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J Lipid Res. 2014 Sep;55(9):1818-26. doi: 10.1194/jlr.R046599. Epub 2014 Mar 5.

Ketone body therapy: from the ketogenic diet to the oral administration of ketone ester.

Author information

1
Department of Medicine, St. Luke's-Roosevelt Hospital and Columbia University College of Physicians and Surgeons, New York, NY 10025.

Abstract

Ketone bodies (KBs), acetoacetate and β-hydroxybutyrate (βHB), were considered harmful metabolic by-products when discovered in the mid-19th century in the urine of patients with diabetic ketoacidosis. It took physicians many years to realize that KBs are normal metabolites synthesized by the liver and exported into the systemic circulation to serve as an energy source for most extrahepatic tissues. Studies have shown that the brain (which normally uses glucose for energy) can readily utilize KBs as an alternative fuel. Even when there is diminished glucose utilization in cognition-critical brain areas, as may occur early in Alzheimer's disease (AD), there is preliminary evidence that these same areas remain capable of metabolizing KBs. Because the ketogenic diet (KD) is difficult to prepare and follow, and effectiveness of KB treatment in certain patients may be enhanced by raising plasma KB levels to ≥2 mM, KB esters, such as 1,3-butanediol monoester of βHB and glyceryl-tris-3-hydroxybutyrate, have been devised. When administered orally in controlled dosages, these esters can produce plasma KB levels comparable to those achieved by the most rigorous KD, thus providing a safe, convenient, and versatile new approach to the study and potential treatment of a variety of diseases, including epilepsy, AD, and Parkinson's disease.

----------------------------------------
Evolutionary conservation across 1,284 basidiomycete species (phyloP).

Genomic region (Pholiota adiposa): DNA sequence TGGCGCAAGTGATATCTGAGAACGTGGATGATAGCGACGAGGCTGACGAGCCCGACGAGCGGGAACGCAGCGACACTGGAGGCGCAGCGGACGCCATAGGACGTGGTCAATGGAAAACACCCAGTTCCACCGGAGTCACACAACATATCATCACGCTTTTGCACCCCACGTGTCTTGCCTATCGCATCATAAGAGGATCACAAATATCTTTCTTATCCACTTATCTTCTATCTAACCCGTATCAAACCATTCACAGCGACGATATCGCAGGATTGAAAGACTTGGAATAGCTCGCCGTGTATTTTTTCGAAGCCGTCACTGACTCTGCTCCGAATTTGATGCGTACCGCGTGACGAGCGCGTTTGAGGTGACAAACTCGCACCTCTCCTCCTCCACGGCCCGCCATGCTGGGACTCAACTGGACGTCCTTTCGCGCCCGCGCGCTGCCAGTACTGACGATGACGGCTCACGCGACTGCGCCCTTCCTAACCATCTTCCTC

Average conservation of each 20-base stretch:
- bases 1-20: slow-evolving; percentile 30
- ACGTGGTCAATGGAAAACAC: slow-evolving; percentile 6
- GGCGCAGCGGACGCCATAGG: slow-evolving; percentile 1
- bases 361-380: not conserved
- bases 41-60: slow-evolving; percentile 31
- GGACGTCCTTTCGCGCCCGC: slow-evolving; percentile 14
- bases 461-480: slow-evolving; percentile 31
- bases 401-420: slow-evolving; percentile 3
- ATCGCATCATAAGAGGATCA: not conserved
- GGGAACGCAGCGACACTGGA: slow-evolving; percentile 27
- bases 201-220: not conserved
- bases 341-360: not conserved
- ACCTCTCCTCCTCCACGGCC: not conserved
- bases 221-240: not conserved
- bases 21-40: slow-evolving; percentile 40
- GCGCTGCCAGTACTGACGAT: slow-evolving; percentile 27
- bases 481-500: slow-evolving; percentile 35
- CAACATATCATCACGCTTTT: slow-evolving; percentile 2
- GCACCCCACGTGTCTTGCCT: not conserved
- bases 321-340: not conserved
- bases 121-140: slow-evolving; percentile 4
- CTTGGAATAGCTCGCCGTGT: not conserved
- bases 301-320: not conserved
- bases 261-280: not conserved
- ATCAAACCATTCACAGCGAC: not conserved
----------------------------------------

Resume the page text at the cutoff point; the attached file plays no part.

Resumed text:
KEYWORDS:

1,3-butanediol monoester of β-hydroxybutyrate; Alzheimer’s disease; Parkinson’s disease; epilepsy; glyceryl-tris-3-hydroxybutyrate; histone acetylation; hyperketonemia; ketoacidosis; mitochondrial dysfunction

PMID:
24598140
PMCID:
PMC4617348
DOI:
10.1194/jlr.R046599
[Indexed for MEDLINE]
Free PMC Article

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